Orin S Kerr, a law professor at George Washington University, was quoted as saying, “It is the first computer-search case, and it says we are in a new digital age. You can’t apply the old rules anymore.”
The decision came in two consolidated cases, Riley v California, Docket No 13-132, and US v Wurie, Docket No 13-212. Chief Justice John G Roberts, who wrote the Court’s opinion, said cellphones are “a pervasive and insistent part of daily life.” Implicit in the Fourth Amendment, he wrote, is a revulsion against general warrants.
Because of the wording, the ruling is likely apply to the broader category of tablets and laptop computers. It may, some people have suggested, even apply to searches of homes and businesses and of the information housed at third-party service providers, like phone companies. Chief Justice Roberts wrote for the Court:
The average smartphone user has installed 33 apps … which together can form a revealing montage of the user’s life.
[There are mobile applications for] Democratic Party news and Republican Party news … alcohol, drug and gambling addictions … sharing prayer requests … tracking pregnancy symptoms. [Records from those applications] may be accessible on the phone indefinitely. [And yet more information may be available through cloud computing.]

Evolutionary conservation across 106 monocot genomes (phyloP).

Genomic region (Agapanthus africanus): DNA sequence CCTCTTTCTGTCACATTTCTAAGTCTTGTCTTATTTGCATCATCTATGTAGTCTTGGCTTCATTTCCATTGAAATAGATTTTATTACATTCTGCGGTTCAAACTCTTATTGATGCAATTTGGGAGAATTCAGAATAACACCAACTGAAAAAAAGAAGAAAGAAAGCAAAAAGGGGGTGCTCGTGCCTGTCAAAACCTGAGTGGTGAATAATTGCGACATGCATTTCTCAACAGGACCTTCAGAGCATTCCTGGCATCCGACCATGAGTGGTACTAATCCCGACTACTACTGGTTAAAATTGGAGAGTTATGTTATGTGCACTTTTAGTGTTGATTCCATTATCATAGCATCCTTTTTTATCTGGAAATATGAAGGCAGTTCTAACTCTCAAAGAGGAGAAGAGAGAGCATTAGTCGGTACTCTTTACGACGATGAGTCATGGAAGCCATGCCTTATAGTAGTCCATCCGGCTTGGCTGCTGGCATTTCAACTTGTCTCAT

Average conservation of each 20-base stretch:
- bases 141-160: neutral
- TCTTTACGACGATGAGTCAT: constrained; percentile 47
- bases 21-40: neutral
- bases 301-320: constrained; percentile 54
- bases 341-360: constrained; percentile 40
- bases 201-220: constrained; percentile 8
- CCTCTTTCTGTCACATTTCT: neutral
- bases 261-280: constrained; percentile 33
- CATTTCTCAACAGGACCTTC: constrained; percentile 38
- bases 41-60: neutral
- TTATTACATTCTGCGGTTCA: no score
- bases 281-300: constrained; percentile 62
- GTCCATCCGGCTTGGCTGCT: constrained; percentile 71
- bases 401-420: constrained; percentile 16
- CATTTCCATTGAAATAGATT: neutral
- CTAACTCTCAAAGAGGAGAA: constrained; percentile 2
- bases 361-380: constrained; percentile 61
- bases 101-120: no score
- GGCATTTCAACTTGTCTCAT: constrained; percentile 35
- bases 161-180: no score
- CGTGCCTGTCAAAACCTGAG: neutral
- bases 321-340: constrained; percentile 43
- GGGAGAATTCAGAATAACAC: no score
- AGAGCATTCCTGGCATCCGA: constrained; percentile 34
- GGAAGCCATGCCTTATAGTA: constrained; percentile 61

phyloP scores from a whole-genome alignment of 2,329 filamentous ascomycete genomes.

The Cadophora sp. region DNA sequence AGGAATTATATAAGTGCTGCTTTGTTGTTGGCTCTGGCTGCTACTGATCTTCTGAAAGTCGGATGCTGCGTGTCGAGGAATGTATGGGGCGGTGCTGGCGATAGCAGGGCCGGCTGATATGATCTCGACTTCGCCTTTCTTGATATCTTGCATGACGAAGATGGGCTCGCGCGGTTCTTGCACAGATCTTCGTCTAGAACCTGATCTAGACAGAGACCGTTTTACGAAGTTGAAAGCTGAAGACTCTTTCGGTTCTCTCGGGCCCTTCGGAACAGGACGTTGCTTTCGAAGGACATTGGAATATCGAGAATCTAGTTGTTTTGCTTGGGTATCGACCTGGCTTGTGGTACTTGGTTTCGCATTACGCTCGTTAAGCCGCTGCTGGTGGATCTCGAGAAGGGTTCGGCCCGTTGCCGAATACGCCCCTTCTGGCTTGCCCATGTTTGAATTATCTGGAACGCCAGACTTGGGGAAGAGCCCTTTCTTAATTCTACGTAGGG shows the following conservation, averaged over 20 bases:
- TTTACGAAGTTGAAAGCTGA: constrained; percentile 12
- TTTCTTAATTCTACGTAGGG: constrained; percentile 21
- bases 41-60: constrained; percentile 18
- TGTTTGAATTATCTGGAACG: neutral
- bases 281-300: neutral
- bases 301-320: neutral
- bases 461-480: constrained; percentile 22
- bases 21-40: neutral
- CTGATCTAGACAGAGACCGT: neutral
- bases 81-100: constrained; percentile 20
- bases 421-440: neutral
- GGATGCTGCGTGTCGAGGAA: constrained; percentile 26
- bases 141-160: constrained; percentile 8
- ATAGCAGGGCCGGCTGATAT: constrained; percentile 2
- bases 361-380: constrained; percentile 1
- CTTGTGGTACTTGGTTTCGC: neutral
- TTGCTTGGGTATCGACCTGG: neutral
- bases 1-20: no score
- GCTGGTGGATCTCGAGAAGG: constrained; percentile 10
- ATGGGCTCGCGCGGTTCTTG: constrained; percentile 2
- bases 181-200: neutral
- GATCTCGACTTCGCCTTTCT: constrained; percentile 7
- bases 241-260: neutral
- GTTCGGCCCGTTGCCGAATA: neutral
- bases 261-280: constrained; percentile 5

An Internet search and browsing history can be found on an Internet-enabled phone and could reveal an individual’s private interests or concerns—perhaps a search for certain symptoms of disease, coupled with frequent visits to WebMD. Data on a cellphone can also reveal where a person has been. Historic location information is a standard feature on many smartphones and can reconstruct someone’s specific movements down to the minute, not only around town but also within a particular building.
… Modern cell phones are not just another technological convenience. With all they contain and all they may reveal, they hold for many Americans “the privacies of life.” The fact that technology now allows an individual to carry such information in his hand does not make the information any less worthy of the protection for which the Founders fought. Our answer to the question of what police must do before searching a cell phone seized incident to an arrest is accordingly simple—get a warrant.
We reverse the judgment of the California Court of Appeal in No. 13–132 and remand the case for further proceedings not inconsistent with this opinion. We affirm the judgment of the First Circuit in No. 13–212.
Could the Supreme Court, perhaps, have introduced some sanity into their treatment of personal privacy in a digital age?